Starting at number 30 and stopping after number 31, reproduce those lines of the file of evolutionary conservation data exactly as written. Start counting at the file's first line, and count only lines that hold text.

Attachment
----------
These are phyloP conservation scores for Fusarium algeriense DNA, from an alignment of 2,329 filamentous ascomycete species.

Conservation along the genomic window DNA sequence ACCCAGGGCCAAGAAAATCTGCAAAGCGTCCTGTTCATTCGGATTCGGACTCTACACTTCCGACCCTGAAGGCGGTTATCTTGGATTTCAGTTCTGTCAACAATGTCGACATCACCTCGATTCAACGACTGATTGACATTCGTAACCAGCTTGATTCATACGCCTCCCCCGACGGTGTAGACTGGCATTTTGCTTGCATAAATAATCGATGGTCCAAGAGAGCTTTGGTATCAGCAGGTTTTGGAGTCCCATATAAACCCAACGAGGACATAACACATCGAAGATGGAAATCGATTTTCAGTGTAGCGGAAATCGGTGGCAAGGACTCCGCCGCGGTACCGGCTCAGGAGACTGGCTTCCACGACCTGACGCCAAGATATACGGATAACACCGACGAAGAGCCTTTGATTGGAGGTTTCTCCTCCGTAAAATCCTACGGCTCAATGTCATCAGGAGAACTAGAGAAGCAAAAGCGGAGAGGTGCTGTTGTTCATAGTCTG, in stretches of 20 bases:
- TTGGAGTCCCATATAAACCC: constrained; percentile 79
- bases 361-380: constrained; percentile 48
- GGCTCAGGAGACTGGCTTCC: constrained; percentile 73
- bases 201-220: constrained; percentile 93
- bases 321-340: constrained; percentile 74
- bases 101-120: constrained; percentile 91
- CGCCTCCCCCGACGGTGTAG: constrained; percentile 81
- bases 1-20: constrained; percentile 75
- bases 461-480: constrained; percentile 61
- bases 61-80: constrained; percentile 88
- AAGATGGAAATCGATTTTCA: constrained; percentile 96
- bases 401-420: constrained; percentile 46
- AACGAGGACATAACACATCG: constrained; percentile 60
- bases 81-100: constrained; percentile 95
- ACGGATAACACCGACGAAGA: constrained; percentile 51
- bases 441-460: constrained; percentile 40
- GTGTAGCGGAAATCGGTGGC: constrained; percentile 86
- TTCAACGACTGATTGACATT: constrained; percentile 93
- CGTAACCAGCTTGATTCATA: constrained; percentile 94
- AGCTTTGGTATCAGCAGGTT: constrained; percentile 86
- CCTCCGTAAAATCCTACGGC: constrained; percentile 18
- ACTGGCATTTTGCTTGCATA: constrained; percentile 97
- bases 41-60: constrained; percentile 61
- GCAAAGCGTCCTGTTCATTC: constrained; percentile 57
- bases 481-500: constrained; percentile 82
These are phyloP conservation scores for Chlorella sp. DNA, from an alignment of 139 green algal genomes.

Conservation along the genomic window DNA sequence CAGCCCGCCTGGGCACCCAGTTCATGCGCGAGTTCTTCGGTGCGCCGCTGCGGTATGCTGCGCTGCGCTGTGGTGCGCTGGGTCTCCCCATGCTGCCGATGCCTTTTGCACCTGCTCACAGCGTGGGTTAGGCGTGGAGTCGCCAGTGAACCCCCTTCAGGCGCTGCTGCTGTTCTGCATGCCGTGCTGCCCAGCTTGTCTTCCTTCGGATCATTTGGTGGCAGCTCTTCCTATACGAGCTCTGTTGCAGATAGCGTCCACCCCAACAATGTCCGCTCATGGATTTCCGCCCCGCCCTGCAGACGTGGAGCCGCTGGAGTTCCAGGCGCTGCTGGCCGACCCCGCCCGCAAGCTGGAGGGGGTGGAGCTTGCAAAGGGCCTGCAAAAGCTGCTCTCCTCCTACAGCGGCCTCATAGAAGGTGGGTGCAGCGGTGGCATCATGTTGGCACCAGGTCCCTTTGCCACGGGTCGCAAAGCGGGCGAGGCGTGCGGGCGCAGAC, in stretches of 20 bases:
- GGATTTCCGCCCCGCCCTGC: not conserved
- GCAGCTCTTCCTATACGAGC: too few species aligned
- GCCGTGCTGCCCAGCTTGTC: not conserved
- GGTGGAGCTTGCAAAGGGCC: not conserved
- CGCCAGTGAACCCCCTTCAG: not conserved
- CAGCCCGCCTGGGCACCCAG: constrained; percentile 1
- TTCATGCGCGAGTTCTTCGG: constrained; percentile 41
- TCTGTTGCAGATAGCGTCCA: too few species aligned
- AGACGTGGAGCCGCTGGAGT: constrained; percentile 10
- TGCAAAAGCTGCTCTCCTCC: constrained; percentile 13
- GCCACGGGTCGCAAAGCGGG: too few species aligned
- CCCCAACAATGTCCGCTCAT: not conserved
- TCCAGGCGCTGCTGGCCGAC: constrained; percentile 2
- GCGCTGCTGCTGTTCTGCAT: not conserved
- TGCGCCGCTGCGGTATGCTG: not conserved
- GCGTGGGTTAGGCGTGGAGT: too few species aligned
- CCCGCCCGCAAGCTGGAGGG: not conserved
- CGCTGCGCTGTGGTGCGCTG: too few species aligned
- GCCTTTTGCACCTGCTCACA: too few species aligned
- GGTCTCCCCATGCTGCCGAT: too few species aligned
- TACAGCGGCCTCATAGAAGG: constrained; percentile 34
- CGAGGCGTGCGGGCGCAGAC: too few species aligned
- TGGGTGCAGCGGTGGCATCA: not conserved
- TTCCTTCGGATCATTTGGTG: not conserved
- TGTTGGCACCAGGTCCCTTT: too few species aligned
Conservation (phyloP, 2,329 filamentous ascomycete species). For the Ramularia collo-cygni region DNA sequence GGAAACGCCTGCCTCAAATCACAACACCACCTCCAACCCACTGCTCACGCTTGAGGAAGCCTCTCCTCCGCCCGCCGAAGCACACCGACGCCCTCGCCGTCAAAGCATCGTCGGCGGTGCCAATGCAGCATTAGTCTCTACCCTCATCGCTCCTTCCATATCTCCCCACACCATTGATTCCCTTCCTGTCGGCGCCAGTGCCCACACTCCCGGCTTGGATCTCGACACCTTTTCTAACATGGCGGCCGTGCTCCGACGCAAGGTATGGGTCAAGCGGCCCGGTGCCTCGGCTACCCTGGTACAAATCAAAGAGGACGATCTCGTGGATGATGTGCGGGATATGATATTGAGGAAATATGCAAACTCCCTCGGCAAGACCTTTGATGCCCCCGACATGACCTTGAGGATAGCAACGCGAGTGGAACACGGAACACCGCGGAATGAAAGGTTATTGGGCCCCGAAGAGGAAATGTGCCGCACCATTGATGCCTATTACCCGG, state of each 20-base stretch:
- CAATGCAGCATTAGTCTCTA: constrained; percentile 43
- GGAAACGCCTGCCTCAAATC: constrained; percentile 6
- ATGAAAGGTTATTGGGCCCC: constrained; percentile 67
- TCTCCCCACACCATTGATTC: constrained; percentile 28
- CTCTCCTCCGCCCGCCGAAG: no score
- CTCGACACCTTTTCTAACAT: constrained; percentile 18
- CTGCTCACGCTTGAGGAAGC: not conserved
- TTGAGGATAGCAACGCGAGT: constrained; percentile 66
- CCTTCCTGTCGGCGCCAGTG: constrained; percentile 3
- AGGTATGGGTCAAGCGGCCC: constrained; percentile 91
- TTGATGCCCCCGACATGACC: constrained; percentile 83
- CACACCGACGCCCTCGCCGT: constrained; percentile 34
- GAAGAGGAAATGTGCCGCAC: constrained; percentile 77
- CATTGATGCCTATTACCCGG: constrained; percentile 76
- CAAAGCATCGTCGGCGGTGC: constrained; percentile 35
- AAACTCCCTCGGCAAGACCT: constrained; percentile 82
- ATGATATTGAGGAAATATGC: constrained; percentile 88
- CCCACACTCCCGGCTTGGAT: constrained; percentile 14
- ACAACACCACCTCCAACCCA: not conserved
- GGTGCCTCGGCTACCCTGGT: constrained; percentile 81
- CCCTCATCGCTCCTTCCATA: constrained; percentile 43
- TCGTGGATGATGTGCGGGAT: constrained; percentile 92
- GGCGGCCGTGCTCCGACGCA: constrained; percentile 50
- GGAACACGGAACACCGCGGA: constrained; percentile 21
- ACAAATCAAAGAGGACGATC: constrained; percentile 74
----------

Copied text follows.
- GGATTTCCGCCCCGCCCTGC: not conserved
- GCAGCTCTTCCTATACGAGC: too few species aligned